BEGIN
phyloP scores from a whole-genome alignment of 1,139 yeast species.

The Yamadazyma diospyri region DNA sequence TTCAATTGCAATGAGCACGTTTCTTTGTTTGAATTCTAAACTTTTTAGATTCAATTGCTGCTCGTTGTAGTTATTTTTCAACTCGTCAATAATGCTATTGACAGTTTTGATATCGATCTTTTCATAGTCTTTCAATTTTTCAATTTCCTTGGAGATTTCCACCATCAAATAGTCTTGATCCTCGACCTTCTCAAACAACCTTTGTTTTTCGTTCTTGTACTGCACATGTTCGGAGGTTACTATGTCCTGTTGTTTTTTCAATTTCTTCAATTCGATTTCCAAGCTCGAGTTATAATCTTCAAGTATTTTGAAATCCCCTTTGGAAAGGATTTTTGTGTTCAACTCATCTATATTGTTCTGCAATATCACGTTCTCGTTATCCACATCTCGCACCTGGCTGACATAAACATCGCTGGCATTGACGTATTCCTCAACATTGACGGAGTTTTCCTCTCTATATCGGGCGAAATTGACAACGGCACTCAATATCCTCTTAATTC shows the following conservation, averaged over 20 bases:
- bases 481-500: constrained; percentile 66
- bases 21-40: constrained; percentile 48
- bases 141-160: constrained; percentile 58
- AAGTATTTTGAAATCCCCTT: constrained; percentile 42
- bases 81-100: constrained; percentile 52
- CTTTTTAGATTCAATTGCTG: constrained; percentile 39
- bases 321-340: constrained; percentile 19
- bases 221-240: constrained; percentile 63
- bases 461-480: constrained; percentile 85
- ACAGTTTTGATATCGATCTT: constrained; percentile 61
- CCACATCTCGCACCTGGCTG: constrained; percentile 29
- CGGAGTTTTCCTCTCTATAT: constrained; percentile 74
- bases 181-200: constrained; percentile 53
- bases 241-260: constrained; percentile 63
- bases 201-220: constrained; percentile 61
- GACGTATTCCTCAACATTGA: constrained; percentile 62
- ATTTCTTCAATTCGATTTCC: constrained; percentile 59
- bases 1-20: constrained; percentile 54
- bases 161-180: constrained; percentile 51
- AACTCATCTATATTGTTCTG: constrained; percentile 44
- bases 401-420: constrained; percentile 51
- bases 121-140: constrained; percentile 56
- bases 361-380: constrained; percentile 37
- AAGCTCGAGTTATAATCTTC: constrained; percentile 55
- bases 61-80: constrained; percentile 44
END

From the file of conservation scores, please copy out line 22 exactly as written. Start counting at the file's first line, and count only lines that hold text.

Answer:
- AACTCATCTATATTGTTCTG: constrained; percentile 44